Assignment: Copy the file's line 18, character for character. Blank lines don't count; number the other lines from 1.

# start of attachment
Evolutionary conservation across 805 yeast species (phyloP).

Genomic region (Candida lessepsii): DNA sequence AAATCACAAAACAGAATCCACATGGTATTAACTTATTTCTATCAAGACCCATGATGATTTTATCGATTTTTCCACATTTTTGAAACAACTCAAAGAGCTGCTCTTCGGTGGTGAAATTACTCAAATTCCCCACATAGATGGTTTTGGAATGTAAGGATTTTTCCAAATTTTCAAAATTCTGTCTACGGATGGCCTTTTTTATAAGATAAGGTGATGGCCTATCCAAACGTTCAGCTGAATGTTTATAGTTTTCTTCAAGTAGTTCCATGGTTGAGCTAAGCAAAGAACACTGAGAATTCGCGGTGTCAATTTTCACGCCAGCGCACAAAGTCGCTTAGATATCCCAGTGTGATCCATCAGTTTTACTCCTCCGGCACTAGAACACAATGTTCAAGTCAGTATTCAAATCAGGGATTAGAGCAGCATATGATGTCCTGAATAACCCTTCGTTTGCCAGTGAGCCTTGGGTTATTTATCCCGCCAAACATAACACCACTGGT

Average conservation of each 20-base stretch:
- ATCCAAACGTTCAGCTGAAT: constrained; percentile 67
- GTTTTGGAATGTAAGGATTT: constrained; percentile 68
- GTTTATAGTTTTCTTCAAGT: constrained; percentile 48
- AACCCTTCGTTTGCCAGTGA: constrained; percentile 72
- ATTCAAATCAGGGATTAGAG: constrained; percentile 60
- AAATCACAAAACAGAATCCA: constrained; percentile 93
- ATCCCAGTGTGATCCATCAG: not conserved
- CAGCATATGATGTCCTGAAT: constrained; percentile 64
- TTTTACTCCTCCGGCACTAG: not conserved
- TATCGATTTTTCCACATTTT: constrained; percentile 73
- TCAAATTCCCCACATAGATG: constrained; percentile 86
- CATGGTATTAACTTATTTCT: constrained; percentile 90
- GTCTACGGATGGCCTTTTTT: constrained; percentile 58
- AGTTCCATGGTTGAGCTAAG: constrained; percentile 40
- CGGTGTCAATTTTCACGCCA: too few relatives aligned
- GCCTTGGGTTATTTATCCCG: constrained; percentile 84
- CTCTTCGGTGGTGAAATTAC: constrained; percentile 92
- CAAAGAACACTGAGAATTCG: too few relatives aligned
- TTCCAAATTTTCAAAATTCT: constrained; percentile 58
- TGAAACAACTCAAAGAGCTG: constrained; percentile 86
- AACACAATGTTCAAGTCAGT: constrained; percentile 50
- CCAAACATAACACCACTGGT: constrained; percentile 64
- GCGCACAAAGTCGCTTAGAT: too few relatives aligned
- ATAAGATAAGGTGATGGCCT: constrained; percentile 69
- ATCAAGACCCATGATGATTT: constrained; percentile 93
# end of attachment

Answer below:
- CGGTGTCAATTTTCACGCCA: too few relatives aligned